BBC News

Quake research mission to 'ring of fire'

By David Shukman
Environment & science correspondent, BBC News

image captionThe area surrounding the island nation of Tonga is very geologically active

An expedition is getting under way in the South Pacific to investigate one of the most seismically-active fault lines in the world.

Researchers are planning to study the Tonga Trench - a deep feature where the Pacific tectonic plate is being forced under the Indo-Australian plate.

The island nation of Tonga is regularly hit by tremors - most recently a 6.4 magnitude quake offshore last month.

The research expedition will last about one month.

The focus of the study will be an unusual zone on the seabed where undersea volcanoes are being dragged into the fault.

Scientists want a better understanding of how the submarine mountains affect the likelihood of earthquakes.

The volcanoes lie on the 4,000km-long Louisville Ridge and either act as a brake on the Pacific plate - or intensify the quakes which follow.

The area where they are pulled into the seabed suffers relatively fewer tremors than other stretches of the fault line.

The study - funded by Britain's Natural Environment Research Council (Nerc) - will carry out surveys and develop 3D models during seven transits of the region.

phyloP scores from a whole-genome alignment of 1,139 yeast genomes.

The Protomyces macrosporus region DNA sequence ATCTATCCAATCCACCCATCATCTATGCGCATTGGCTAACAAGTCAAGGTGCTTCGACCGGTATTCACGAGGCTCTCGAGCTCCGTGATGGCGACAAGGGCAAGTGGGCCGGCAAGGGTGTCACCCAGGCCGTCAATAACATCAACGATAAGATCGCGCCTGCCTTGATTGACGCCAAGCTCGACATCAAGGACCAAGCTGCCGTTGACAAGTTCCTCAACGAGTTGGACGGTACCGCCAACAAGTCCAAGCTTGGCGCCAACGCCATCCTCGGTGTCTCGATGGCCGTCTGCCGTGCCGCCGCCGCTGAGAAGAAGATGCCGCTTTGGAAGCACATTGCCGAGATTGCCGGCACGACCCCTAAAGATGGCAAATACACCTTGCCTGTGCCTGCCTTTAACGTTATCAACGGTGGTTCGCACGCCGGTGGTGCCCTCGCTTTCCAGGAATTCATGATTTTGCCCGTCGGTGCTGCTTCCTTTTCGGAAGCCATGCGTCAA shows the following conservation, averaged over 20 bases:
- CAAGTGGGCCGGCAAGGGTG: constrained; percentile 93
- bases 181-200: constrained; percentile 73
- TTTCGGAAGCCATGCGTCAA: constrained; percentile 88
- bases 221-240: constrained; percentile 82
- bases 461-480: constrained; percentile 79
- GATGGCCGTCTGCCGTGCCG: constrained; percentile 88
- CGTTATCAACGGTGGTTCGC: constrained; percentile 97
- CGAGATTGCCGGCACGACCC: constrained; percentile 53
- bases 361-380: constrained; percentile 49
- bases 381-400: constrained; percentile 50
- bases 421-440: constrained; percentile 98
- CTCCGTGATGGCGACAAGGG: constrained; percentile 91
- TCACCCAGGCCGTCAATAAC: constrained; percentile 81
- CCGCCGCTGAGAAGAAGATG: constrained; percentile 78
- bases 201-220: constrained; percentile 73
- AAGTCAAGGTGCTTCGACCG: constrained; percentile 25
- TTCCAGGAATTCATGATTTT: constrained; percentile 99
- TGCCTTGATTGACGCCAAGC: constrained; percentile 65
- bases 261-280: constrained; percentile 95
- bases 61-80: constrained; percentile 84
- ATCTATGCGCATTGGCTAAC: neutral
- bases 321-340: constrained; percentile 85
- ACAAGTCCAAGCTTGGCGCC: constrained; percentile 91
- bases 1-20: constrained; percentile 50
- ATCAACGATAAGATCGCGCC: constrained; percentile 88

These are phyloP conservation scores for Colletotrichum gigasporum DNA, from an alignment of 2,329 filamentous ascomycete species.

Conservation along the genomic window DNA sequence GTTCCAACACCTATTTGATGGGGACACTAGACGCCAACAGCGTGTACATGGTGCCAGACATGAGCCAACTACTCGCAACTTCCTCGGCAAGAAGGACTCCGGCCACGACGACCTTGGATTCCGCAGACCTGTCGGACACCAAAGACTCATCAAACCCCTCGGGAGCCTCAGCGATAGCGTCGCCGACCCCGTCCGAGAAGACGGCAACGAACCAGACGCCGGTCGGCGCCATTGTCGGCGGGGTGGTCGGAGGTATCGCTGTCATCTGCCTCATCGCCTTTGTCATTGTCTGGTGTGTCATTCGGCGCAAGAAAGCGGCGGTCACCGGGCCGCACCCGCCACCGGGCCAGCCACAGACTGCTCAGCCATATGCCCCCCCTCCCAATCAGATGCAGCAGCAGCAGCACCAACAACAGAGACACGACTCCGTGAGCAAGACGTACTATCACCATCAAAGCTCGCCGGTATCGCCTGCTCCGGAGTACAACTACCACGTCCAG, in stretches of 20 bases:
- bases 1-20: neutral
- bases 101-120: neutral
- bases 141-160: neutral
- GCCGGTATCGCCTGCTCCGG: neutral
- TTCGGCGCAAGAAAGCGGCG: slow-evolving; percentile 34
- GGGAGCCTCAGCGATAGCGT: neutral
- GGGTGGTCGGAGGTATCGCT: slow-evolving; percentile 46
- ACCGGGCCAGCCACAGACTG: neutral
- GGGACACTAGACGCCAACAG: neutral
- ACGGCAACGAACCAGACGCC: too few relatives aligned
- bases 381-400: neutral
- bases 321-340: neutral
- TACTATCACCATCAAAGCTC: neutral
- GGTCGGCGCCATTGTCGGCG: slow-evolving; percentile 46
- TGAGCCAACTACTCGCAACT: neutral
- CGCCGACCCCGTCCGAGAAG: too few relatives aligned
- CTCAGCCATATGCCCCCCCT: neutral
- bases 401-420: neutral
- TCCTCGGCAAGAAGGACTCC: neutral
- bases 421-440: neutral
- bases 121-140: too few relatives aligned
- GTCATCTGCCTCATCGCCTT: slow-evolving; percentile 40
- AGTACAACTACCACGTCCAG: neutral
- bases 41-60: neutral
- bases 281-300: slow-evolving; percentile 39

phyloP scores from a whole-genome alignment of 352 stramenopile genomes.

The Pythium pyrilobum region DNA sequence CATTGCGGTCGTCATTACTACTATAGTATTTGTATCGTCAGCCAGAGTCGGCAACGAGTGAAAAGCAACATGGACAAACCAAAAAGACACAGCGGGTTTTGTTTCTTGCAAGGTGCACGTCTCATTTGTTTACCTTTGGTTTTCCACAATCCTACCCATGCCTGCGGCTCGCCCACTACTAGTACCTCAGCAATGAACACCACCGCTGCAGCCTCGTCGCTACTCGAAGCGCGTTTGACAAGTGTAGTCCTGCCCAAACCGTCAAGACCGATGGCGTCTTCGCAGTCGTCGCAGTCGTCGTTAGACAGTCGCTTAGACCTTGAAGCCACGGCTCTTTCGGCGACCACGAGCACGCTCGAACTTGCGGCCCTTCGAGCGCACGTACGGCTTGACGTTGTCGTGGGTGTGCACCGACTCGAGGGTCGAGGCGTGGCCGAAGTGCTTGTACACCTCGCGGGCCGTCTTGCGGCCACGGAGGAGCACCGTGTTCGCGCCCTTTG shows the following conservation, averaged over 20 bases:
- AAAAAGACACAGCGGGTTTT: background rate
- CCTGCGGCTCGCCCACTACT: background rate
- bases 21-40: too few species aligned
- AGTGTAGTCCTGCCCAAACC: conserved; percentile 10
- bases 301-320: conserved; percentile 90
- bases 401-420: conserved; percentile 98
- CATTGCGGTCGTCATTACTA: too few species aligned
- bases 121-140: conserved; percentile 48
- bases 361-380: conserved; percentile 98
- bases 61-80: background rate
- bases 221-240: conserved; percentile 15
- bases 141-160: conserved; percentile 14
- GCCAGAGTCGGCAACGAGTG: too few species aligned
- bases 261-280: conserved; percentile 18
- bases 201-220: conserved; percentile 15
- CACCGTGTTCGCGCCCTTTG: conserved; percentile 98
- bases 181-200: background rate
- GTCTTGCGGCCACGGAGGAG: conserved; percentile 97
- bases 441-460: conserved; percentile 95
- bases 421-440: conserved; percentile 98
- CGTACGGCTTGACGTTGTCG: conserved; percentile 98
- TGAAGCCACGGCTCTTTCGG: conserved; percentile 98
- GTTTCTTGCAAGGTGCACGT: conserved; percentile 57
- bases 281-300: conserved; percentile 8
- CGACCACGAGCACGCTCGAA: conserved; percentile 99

One of the lead scientists on the expedition, Professor Tony Watts of Oxford University, told BBC News:

"We want to know whether subducted seamounts are holding up earthquakes or whether they cause earthquakes.

"This is important to find out so that we can learn what controls earthquakes and make better assessments about where they may occur in the future."

Subduction zones like the Tonga Trench can trigger tsunamis - as happened off Japan last month and off Sumatra on Boxing Day 2004.

One recent study of an earthquake in Peru in 2001 showed that underwater mountains may have held up the quake for 40 seconds before rupturing.

A study of the Nankaido earthquake in Japan in 1946 successfully imaged a seamount that had been dragged 10km deep - and apparently limited the scale of the rupture and the tsunami risk.

According to Professor Watts, more data is needed on the deep structure of the Tonga Trench to understand the forces at work.

"We need to know whether the seamounts are more or less intact as they are carried into the trench or have been damaged or decapitated.

"If we find that there is a link between seamounts and earthquakes then imaging of the seafloor will put us in a much better position to understand future quakes and tsunamis."

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